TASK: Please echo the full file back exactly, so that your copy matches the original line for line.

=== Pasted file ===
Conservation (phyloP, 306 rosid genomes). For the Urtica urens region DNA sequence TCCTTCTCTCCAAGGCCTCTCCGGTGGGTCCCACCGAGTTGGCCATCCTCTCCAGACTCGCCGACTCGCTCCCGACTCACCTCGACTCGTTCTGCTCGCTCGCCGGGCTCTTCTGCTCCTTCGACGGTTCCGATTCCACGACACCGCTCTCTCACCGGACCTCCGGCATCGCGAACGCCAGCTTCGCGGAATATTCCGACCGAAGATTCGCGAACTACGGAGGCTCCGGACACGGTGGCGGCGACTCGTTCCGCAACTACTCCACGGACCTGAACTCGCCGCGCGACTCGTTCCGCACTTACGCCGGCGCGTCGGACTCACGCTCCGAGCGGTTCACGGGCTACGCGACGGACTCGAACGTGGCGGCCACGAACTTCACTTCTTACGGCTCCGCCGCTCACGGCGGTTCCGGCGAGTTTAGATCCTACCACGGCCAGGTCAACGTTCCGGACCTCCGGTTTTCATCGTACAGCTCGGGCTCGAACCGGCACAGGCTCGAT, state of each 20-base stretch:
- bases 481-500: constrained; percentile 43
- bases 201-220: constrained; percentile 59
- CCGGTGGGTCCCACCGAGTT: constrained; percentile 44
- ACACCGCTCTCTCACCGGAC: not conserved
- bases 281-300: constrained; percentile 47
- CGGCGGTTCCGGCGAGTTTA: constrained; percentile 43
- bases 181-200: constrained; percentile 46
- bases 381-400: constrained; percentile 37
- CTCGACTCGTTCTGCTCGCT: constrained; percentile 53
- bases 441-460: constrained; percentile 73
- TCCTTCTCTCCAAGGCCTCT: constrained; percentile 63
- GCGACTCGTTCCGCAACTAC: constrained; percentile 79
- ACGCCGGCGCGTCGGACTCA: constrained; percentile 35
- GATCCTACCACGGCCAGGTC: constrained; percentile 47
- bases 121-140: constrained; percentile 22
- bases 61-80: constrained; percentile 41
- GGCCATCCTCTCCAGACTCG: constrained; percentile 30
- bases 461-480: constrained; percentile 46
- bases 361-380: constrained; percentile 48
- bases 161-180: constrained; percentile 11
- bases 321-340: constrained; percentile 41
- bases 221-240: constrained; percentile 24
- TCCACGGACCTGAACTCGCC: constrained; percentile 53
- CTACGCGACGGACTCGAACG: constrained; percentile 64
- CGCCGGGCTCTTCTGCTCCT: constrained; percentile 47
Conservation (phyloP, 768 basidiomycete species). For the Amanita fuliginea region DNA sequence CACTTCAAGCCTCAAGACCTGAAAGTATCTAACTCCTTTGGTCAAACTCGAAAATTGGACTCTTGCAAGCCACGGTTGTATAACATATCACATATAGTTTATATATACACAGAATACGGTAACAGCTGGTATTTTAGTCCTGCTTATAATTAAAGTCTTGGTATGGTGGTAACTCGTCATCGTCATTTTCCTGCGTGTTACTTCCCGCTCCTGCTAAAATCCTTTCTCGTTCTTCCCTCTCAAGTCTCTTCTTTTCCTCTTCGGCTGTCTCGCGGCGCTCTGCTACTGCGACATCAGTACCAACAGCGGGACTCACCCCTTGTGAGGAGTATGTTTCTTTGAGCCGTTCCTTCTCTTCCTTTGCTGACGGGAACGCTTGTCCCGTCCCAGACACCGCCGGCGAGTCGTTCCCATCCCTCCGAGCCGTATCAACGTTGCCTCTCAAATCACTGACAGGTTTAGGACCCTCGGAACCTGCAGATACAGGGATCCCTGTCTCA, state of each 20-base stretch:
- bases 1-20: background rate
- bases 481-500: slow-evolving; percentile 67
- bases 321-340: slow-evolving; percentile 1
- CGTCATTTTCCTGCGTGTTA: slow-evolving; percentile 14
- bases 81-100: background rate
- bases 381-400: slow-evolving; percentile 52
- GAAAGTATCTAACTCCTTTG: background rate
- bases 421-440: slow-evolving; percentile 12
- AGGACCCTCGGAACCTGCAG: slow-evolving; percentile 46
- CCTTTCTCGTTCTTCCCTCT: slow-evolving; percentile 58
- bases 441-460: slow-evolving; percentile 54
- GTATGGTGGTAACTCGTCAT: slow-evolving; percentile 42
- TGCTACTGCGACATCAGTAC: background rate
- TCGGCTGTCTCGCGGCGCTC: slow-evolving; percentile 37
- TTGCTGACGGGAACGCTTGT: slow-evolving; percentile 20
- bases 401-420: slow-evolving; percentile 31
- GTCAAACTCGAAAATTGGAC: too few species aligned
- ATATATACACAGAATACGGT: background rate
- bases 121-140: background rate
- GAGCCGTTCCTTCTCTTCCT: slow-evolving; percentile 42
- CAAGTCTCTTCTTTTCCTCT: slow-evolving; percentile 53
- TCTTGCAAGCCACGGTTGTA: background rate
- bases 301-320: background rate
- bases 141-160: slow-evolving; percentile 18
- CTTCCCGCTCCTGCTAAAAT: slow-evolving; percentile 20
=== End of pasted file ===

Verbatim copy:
Conservation (phyloP, 306 rosid genomes). For the Urtica urens region DNA sequence TCCTTCTCTCCAAGGCCTCTCCGGTGGGTCCCACCGAGTTGGCCATCCTCTCCAGACTCGCCGACTCGCTCCCGACTCACCTCGACTCGTTCTGCTCGCTCGCCGGGCTCTTCTGCTCCTTCGACGGTTCCGATTCCACGACACCGCTCTCTCACCGGACCTCCGGCATCGCGAACGCCAGCTTCGCGGAATATTCCGACCGAAGATTCGCGAACTACGGAGGCTCCGGACACGGTGGCGGCGACTCGTTCCGCAACTACTCCACGGACCTGAACTCGCCGCGCGACTCGTTCCGCACTTACGCCGGCGCGTCGGACTCACGCTCCGAGCGGTTCACGGGCTACGCGACGGACTCGAACGTGGCGGCCACGAACTTCACTTCTTACGGCTCCGCCGCTCACGGCGGTTCCGGCGAGTTTAGATCCTACCACGGCCAGGTCAACGTTCCGGACCTCCGGTTTTCATCGTACAGCTCGGGCTCGAACCGGCACAGGCTCGAT, state of each 20-base stretch:
- bases 481-500: constrained; percentile 43
- bases 201-220: constrained; percentile 59
- CCGGTGGGTCCCACCGAGTT: constrained; percentile 44
- ACACCGCTCTCTCACCGGAC: not conserved
- bases 281-300: constrained; percentile 47
- CGGCGGTTCCGGCGAGTTTA: constrained; percentile 43
- bases 181-200: constrained; percentile 46
- bases 381-400: constrained; percentile 37
- CTCGACTCGTTCTGCTCGCT: constrained; percentile 53
- bases 441-460: constrained; percentile 73
- TCCTTCTCTCCAAGGCCTCT: constrained; percentile 63
- GCGACTCGTTCCGCAACTAC: constrained; percentile 79
- ACGCCGGCGCGTCGGACTCA: constrained; percentile 35
- GATCCTACCACGGCCAGGTC: constrained; percentile 47
- bases 121-140: constrained; percentile 22
- bases 61-80: constrained; percentile 41
- GGCCATCCTCTCCAGACTCG: constrained; percentile 30
- bases 461-480: constrained; percentile 46
- bases 361-380: constrained; percentile 48
- bases 161-180: constrained; percentile 11
- bases 321-340: constrained; percentile 41
- bases 221-240: constrained; percentile 24
- TCCACGGACCTGAACTCGCC: constrained; percentile 53
- CTACGCGACGGACTCGAACG: constrained; percentile 64
- CGCCGGGCTCTTCTGCTCCT: constrained; percentile 47
Conservation (phyloP, 768 basidiomycete species). For the Amanita fuliginea region DNA sequence CACTTCAAGCCTCAAGACCTGAAAGTATCTAACTCCTTTGGTCAAACTCGAAAATTGGACTCTTGCAAGCCACGGTTGTATAACATATCACATATAGTTTATATATACACAGAATACGGTAACAGCTGGTATTTTAGTCCTGCTTATAATTAAAGTCTTGGTATGGTGGTAACTCGTCATCGTCATTTTCCTGCGTGTTACTTCCCGCTCCTGCTAAAATCCTTTCTCGTTCTTCCCTCTCAAGTCTCTTCTTTTCCTCTTCGGCTGTCTCGCGGCGCTCTGCTACTGCGACATCAGTACCAACAGCGGGACTCACCCCTTGTGAGGAGTATGTTTCTTTGAGCCGTTCCTTCTCTTCCTTTGCTGACGGGAACGCTTGTCCCGTCCCAGACACCGCCGGCGAGTCGTTCCCATCCCTCCGAGCCGTATCAACGTTGCCTCTCAAATCACTGACAGGTTTAGGACCCTCGGAACCTGCAGATACAGGGATCCCTGTCTCA, state of each 20-base stretch:
- bases 1-20: background rate
- bases 481-500: slow-evolving; percentile 67
- bases 321-340: slow-evolving; percentile 1
- CGTCATTTTCCTGCGTGTTA: slow-evolving; percentile 14
- bases 81-100: background rate
- bases 381-400: slow-evolving; percentile 52
- GAAAGTATCTAACTCCTTTG: background rate
- bases 421-440: slow-evolving; percentile 12
- AGGACCCTCGGAACCTGCAG: slow-evolving; percentile 46
- CCTTTCTCGTTCTTCCCTCT: slow-evolving; percentile 58
- bases 441-460: slow-evolving; percentile 54
- GTATGGTGGTAACTCGTCAT: slow-evolving; percentile 42
- TGCTACTGCGACATCAGTAC: background rate
- TCGGCTGTCTCGCGGCGCTC: slow-evolving; percentile 37
- TTGCTGACGGGAACGCTTGT: slow-evolving; percentile 20
- bases 401-420: slow-evolving; percentile 31
- GTCAAACTCGAAAATTGGAC: too few species aligned
- ATATATACACAGAATACGGT: background rate
- bases 121-140: background rate
- GAGCCGTTCCTTCTCTTCCT: slow-evolving; percentile 42
- CAAGTCTCTTCTTTTCCTCT: slow-evolving; percentile 53
- TCTTGCAAGCCACGGTTGTA: background rate
- bases 301-320: background rate
- bases 141-160: slow-evolving; percentile 18
- CTTCCCGCTCCTGCTAAAAT: slow-evolving; percentile 20